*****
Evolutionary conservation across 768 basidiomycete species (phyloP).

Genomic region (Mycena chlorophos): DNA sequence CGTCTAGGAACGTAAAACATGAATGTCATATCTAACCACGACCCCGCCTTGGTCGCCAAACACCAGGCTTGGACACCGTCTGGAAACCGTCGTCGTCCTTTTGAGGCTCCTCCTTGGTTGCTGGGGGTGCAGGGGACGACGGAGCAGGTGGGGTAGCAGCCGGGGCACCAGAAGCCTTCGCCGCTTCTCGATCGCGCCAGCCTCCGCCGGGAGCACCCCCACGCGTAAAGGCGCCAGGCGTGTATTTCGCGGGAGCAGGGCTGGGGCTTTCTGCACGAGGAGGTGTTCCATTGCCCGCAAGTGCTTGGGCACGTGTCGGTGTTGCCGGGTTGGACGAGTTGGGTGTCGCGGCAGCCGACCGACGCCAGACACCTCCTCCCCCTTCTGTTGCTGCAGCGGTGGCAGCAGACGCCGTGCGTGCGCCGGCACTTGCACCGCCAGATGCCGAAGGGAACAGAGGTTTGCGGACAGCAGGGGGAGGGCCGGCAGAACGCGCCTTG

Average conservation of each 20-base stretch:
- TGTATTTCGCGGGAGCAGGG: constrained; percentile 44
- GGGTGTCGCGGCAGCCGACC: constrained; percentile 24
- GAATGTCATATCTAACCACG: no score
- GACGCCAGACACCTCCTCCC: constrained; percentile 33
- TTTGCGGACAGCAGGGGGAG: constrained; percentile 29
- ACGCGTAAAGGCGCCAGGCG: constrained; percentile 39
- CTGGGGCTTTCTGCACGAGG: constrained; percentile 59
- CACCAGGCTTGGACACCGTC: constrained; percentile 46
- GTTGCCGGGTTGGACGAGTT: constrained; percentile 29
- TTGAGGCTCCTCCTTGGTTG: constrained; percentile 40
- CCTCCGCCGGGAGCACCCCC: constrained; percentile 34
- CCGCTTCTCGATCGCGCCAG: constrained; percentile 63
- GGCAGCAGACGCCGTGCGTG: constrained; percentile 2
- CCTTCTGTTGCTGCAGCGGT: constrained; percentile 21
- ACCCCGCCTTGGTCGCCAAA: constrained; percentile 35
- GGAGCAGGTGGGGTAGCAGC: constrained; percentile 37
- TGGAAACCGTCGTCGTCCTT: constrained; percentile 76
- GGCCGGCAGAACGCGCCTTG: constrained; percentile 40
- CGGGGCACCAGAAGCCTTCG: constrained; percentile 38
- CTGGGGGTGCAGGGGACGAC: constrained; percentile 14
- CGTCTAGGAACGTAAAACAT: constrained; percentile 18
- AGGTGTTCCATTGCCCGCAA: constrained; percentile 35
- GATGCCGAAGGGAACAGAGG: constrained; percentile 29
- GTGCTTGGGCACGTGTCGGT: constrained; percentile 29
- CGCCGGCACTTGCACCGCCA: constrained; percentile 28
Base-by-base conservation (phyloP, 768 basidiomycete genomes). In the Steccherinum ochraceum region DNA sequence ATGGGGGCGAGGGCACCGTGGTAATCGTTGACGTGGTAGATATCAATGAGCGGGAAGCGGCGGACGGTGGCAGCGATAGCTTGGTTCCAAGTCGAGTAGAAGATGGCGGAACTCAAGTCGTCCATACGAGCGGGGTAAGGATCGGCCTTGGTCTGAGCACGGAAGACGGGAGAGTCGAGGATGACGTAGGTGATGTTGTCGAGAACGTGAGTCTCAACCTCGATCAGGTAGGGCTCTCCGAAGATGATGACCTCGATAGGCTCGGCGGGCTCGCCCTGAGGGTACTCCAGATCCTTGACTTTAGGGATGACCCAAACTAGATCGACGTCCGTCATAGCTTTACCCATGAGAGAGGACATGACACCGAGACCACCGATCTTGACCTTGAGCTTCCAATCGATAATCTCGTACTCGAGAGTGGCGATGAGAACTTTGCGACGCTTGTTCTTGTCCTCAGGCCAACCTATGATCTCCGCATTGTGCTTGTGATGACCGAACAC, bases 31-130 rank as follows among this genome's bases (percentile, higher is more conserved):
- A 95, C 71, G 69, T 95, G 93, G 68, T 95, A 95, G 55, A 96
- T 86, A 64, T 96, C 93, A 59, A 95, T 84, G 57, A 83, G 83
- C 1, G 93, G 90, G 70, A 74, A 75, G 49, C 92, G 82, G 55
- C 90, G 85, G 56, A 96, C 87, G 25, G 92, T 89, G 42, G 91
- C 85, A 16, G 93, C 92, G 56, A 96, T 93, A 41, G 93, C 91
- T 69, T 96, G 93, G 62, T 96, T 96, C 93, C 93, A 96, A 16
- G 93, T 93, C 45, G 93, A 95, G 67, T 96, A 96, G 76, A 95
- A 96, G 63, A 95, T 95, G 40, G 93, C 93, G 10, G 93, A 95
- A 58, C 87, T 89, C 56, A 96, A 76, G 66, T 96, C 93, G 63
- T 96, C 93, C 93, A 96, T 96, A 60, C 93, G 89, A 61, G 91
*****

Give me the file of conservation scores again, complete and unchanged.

Evolutionary conservation across 768 basidiomycete species (phyloP).

Genomic region (Mycena chlorophos): DNA sequence CGTCTAGGAACGTAAAACATGAATGTCATATCTAACCACGACCCCGCCTTGGTCGCCAAACACCAGGCTTGGACACCGTCTGGAAACCGTCGTCGTCCTTTTGAGGCTCCTCCTTGGTTGCTGGGGGTGCAGGGGACGACGGAGCAGGTGGGGTAGCAGCCGGGGCACCAGAAGCCTTCGCCGCTTCTCGATCGCGCCAGCCTCCGCCGGGAGCACCCCCACGCGTAAAGGCGCCAGGCGTGTATTTCGCGGGAGCAGGGCTGGGGCTTTCTGCACGAGGAGGTGTTCCATTGCCCGCAAGTGCTTGGGCACGTGTCGGTGTTGCCGGGTTGGACGAGTTGGGTGTCGCGGCAGCCGACCGACGCCAGACACCTCCTCCCCCTTCTGTTGCTGCAGCGGTGGCAGCAGACGCCGTGCGTGCGCCGGCACTTGCACCGCCAGATGCCGAAGGGAACAGAGGTTTGCGGACAGCAGGGGGAGGGCCGGCAGAACGCGCCTTG

Average conservation of each 20-base stretch:
- TGTATTTCGCGGGAGCAGGG: constrained; percentile 44
- GGGTGTCGCGGCAGCCGACC: constrained; percentile 24
- GAATGTCATATCTAACCACG: no score
- GACGCCAGACACCTCCTCCC: constrained; percentile 33
- TTTGCGGACAGCAGGGGGAG: constrained; percentile 29
- ACGCGTAAAGGCGCCAGGCG: constrained; percentile 39
- CTGGGGCTTTCTGCACGAGG: constrained; percentile 59
- CACCAGGCTTGGACACCGTC: constrained; percentile 46
- GTTGCCGGGTTGGACGAGTT: constrained; percentile 29
- TTGAGGCTCCTCCTTGGTTG: constrained; percentile 40
- CCTCCGCCGGGAGCACCCCC: constrained; percentile 34
- CCGCTTCTCGATCGCGCCAG: constrained; percentile 63
- GGCAGCAGACGCCGTGCGTG: constrained; percentile 2
- CCTTCTGTTGCTGCAGCGGT: constrained; percentile 21
- ACCCCGCCTTGGTCGCCAAA: constrained; percentile 35
- GGAGCAGGTGGGGTAGCAGC: constrained; percentile 37
- TGGAAACCGTCGTCGTCCTT: constrained; percentile 76
- GGCCGGCAGAACGCGCCTTG: constrained; percentile 40
- CGGGGCACCAGAAGCCTTCG: constrained; percentile 38
- CTGGGGGTGCAGGGGACGAC: constrained; percentile 14
- CGTCTAGGAACGTAAAACAT: constrained; percentile 18
- AGGTGTTCCATTGCCCGCAA: constrained; percentile 35
- GATGCCGAAGGGAACAGAGG: constrained; percentile 29
- GTGCTTGGGCACGTGTCGGT: constrained; percentile 29
- CGCCGGCACTTGCACCGCCA: constrained; percentile 28
Base-by-base conservation (phyloP, 768 basidiomycete genomes). In the Steccherinum ochraceum region DNA sequence ATGGGGGCGAGGGCACCGTGGTAATCGTTGACGTGGTAGATATCAATGAGCGGGAAGCGGCGGACGGTGGCAGCGATAGCTTGGTTCCAAGTCGAGTAGAAGATGGCGGAACTCAAGTCGTCCATACGAGCGGGGTAAGGATCGGCCTTGGTCTGAGCACGGAAGACGGGAGAGTCGAGGATGACGTAGGTGATGTTGTCGAGAACGTGAGTCTCAACCTCGATCAGGTAGGGCTCTCCGAAGATGATGACCTCGATAGGCTCGGCGGGCTCGCCCTGAGGGTACTCCAGATCCTTGACTTTAGGGATGACCCAAACTAGATCGACGTCCGTCATAGCTTTACCCATGAGAGAGGACATGACACCGAGACCACCGATCTTGACCTTGAGCTTCCAATCGATAATCTCGTACTCGAGAGTGGCGATGAGAACTTTGCGACGCTTGTTCTTGTCCTCAGGCCAACCTATGATCTCCGCATTGTGCTTGTGATGACCGAACAC, bases 31-130 rank as follows among this genome's bases (percentile, higher is more conserved):
- A 95, C 71, G 69, T 95, G 93, G 68, T 95, A 95, G 55, A 96
- T 86, A 64, T 96, C 93, A 59, A 95, T 84, G 57, A 83, G 83
- C 1, G 93, G 90, G 70, A 74, A 75, G 49, C 92, G 82, G 55
- C 90, G 85, G 56, A 96, C 87, G 25, G 92, T 89, G 42, G 91
- C 85, A 16, G 93, C 92, G 56, A 96, T 93, A 41, G 93, C 91
- T 69, T 96, G 93, G 62, T 96, T 96, C 93, C 93, A 96, A 16
- G 93, T 93, C 45, G 93, A 95, G 67, T 96, A 96, G 76, A 95
- A 96, G 63, A 95, T 95, G 40, G 93, C 93, G 10, G 93, A 95
- A 58, C 87, T 89, C 56, A 96, A 76, G 66, T 96, C 93, G 63
- T 96, C 93, C 93, A 96, T 96, A 60, C 93, G 89, A 61, G 91